While the efficacy of multilateral cooperation is often questioned amidst the compelling the politics of force and global power politics, the world simply does not yet have any other alternative to structured cooperation. Much like the progress and relevance of multilateral cooperation, the fate of BIMSTEC too needs to contextualized in a world order that demands action and resolve.
GS-II: International Relations (Foreign Policies affecting India’s Interests, Important International groupings), Prelims
Dimensions of the Article:
- About BIMSTEC
- History of Formation of the BIMSTEC
- Significance of BIMSTEC
- The Bay of Bengal Initiative for Multi-Sectoral Technical and Economic Cooperation (BIMSTEC) is an international organisation of seven nations of South Asia and Southeast Asia:
- Sri Lanka
- Myanmar (South-east Asia)
- Thailand (South-east Asia)
- Bangladesh, Bhutan, India, Myanmar, Nepal, Sri Lanka, and Thailand are the member states dependent on the Bay of Bengal.
- Its members lie in the littoral and adjacent areas of the Bay of Bengal constituting a contiguous regional unity. BIMSTEC not only connects South and Southeast Asia, but also the ecologies of the Great Himalayas and the Bay of Bengal.
- Fourteen priority sectors of cooperation have been identified and several BIMSTEC centres have been established to focus on those sectors.
- The permanent secretariat of the BIMSTEC is in Dhaka, Bangladesh.
- The BIMSTEC uses the alphabetical order for the Chairmanship which has been taken in rotation commencing with Bangladesh (1997–1999).
History of Formation of the BIMSTEC
- In 1997, a new sub-regional grouping was formed in Bangkok under the name BIST-EC (Bangladesh, India, Sri Lanka, and Thailand Economic Cooperation).
- Following the inclusion of Myanmar on 22 December 1997 during a special Ministerial Meeting in Bangkok, the Group was renamed ‘BIMST-EC’ (Bangladesh, India, Myanmar, Sri Lanka and Thailand Economic Cooperation).
- In 2004, at the first Summit the grouping was renamed as BIMSTEC or the Bay of Bengal Initiative for Multi-Sectoral Technical and Economic Cooperation.
Significance of BIMSTEC
- BIMSTEC acts as a platform for intra-regional cooperation between SAARC and ASEAN members.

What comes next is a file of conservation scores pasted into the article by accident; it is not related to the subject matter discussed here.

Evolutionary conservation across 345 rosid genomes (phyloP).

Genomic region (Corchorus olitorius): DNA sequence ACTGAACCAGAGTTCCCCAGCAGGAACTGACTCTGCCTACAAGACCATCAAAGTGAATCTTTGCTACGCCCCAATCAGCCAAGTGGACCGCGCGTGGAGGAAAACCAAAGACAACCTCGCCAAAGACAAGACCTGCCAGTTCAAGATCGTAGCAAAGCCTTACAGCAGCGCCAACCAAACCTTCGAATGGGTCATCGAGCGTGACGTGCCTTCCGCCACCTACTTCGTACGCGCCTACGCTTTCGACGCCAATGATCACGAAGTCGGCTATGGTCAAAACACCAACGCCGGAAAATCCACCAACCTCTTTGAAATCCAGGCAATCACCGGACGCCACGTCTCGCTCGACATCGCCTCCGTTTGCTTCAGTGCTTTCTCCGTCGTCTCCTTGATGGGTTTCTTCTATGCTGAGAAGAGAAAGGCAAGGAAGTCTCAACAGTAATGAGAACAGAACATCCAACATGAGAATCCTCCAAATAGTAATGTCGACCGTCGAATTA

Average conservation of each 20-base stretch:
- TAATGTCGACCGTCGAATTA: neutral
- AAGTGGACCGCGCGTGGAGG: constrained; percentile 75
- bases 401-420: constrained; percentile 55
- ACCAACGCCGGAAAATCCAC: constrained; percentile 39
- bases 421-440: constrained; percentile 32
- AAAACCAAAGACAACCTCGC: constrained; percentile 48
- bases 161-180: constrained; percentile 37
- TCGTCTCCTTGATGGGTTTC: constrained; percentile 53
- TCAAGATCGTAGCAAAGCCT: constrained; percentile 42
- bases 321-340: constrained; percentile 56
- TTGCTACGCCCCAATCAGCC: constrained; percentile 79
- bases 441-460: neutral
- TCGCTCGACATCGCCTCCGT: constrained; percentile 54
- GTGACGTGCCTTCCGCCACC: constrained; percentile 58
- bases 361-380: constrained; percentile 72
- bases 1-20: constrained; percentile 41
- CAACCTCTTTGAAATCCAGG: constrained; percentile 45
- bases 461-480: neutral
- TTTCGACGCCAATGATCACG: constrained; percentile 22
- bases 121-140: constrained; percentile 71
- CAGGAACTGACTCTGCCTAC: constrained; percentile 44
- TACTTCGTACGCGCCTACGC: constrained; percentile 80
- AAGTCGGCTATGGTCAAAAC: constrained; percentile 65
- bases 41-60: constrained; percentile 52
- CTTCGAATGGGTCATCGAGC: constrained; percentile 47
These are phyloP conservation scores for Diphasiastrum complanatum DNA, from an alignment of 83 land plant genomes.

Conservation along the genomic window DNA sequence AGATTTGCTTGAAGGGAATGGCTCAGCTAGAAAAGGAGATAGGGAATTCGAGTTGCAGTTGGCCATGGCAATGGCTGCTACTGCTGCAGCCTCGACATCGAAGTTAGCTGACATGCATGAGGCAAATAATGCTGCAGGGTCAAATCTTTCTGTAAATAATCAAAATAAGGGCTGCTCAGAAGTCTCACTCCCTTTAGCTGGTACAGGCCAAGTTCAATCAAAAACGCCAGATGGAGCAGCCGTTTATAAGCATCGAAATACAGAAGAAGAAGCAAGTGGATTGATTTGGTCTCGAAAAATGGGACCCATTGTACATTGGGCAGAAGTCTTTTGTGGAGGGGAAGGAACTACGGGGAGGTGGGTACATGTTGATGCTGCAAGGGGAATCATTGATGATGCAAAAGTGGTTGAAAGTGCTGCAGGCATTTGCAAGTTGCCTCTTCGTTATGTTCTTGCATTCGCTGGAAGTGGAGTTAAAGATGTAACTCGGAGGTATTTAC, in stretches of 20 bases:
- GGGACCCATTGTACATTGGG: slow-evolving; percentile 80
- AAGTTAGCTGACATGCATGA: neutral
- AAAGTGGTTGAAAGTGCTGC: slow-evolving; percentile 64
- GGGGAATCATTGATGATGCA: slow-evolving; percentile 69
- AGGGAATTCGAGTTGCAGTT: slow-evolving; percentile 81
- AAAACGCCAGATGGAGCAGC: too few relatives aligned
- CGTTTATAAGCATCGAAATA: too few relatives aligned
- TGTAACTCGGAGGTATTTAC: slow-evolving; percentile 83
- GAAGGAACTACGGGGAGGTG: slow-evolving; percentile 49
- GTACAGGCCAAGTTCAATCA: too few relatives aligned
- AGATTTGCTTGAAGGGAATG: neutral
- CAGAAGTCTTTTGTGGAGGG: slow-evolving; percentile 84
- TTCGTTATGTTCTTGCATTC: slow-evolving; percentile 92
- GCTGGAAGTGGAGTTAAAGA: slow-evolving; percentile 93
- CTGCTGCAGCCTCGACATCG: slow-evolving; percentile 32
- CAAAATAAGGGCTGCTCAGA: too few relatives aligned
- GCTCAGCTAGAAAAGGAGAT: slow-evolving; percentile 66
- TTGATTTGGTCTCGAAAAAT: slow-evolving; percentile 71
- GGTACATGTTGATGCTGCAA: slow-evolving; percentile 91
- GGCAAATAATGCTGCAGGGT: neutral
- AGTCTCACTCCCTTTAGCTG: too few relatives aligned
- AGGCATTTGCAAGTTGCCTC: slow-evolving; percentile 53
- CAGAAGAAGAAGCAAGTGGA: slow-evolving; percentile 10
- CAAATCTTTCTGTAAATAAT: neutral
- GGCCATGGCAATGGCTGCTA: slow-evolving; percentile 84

- Around one-fourth of the world’s traded goods cross the Bay of Bengal every year.
- Important Connectivity Projects related to BIMSTEC
- Kaladan Multimodal Project – links India and Myanmar.
- Asian Trilateral Highway – connecting India and Thailand through Myanmar.
- Bangladesh-Bhutan-India-Nepal (BBIN) Motor Vehicles Agreement – for seamless flow of passenger and cargo traffic.
Strategic Significance for India
- BIMSTEC Enables India to pursue three core policies:
- Neighbourhood First- primacy to the country’s immediate periphery;
- Act East- connect India with Southeast Asia; and
- Economic development of India’s North Eastern states- by linking them to the Bay of Bengal region via Bangladesh and Myanmar.
- India has moved from Look East Policy to Act East Policy and Indo Pacific cooperation through its diaspora, culture and connectivity. This has led to India’s goodwill in the region.
- Allows India to counter China’s creeping influence in countries around the Bay of Bengal due to the spread of its Belt and Road Initiative.
- Physical connectivity with BIMSTEC would also help India integrate itself with ASEAN’s Master Plan of Connectivity 2025.
- A new platform for India to engage with its neighbours with South Asian Association for Regional Cooperation (SAARC) becoming dysfunctional because of differences between India and Pakistan.
- BIMSTEC suddenly received special attention as New Delhi chose to treat it as a more practical instrument for regional cooperation over a faltering SAARC.
-Source: The Hindu